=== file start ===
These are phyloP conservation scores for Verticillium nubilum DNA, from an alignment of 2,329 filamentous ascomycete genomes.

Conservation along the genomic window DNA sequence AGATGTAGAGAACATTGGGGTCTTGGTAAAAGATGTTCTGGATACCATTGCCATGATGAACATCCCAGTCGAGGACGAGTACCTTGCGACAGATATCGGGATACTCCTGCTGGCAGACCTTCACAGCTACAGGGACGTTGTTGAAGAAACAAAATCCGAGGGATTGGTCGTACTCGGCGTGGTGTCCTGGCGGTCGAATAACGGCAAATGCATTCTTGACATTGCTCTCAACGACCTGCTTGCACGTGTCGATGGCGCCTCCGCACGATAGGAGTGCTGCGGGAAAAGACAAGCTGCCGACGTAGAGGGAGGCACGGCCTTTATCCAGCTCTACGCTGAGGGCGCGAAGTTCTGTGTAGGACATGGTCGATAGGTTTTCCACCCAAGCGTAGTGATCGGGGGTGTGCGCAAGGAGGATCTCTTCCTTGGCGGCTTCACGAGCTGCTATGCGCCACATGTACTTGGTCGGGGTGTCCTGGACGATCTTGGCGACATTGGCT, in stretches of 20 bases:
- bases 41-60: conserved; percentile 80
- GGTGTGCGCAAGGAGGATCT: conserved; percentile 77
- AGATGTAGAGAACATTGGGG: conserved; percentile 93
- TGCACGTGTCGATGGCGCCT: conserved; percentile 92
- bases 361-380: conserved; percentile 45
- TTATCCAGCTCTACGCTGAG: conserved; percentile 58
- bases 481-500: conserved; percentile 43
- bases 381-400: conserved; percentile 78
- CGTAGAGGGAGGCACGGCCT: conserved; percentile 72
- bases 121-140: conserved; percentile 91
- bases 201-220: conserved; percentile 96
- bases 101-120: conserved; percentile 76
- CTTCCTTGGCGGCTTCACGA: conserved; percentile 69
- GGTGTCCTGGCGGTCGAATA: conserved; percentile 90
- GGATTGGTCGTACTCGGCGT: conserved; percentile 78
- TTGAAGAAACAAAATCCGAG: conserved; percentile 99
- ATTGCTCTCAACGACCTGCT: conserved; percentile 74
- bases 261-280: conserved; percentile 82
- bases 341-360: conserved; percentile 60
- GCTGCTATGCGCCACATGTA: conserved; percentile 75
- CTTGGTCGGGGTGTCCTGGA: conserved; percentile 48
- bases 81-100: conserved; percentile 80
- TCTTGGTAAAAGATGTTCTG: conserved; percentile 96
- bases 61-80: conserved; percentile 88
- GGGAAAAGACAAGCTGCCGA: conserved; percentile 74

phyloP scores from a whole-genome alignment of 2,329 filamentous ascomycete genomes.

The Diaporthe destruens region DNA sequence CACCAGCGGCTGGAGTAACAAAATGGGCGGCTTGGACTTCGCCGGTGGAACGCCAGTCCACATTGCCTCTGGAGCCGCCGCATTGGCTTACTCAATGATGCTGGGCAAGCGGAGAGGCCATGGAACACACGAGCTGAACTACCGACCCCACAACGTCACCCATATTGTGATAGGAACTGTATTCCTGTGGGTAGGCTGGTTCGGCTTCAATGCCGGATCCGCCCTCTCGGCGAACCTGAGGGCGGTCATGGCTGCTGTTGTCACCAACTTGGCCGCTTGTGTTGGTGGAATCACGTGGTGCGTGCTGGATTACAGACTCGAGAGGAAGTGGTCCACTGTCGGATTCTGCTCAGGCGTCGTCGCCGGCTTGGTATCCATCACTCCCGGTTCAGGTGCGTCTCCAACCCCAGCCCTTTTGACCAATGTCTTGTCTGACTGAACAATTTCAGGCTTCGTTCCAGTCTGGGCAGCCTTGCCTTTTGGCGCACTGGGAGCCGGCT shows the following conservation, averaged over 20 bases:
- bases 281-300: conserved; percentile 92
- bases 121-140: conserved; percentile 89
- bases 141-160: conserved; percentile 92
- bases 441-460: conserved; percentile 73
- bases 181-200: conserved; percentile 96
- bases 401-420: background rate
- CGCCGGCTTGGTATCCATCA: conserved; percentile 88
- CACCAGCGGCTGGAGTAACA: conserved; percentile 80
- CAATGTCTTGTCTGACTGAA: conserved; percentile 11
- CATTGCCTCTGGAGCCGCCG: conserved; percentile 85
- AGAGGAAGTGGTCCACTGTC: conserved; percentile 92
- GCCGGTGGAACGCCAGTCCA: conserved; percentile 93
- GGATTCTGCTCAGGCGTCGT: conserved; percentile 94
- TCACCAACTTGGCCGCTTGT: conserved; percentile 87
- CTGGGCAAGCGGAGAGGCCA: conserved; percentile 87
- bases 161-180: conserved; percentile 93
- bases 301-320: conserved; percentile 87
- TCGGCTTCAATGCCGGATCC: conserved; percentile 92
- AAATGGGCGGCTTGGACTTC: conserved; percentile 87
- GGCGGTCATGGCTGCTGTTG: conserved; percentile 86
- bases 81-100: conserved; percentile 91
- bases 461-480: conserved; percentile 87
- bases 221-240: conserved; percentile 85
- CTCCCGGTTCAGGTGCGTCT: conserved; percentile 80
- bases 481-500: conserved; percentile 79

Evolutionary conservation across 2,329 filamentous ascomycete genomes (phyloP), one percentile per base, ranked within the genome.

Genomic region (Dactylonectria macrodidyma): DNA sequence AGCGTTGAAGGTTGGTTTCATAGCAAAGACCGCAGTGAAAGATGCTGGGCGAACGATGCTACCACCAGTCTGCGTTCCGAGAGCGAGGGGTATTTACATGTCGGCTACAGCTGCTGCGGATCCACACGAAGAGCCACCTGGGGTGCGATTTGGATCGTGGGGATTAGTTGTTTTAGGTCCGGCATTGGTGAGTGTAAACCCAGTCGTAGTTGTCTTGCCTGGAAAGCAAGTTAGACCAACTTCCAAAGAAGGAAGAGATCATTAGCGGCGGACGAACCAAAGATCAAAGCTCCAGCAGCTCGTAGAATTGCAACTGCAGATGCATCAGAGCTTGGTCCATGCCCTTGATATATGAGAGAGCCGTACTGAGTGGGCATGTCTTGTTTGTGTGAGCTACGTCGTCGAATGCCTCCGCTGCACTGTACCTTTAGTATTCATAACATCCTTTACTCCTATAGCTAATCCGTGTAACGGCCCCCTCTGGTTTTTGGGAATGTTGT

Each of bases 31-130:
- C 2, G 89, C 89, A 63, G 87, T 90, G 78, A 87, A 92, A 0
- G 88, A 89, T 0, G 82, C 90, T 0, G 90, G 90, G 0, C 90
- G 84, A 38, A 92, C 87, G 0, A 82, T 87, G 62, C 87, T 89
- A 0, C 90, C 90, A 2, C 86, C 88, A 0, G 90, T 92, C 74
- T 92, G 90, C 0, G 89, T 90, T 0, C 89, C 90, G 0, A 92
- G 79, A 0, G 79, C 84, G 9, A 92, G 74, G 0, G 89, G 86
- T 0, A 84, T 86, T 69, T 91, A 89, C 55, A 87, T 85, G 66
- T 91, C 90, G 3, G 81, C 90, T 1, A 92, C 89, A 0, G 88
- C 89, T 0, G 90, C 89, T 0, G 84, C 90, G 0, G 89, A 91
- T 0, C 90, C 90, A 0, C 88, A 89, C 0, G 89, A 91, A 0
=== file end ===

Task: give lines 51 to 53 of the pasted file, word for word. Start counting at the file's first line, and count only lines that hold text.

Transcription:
- bases 461-480: conserved; percentile 87
- bases 221-240: conserved; percentile 85
- CTCCCGGTTCAGGTGCGTCT: conserved; percentile 80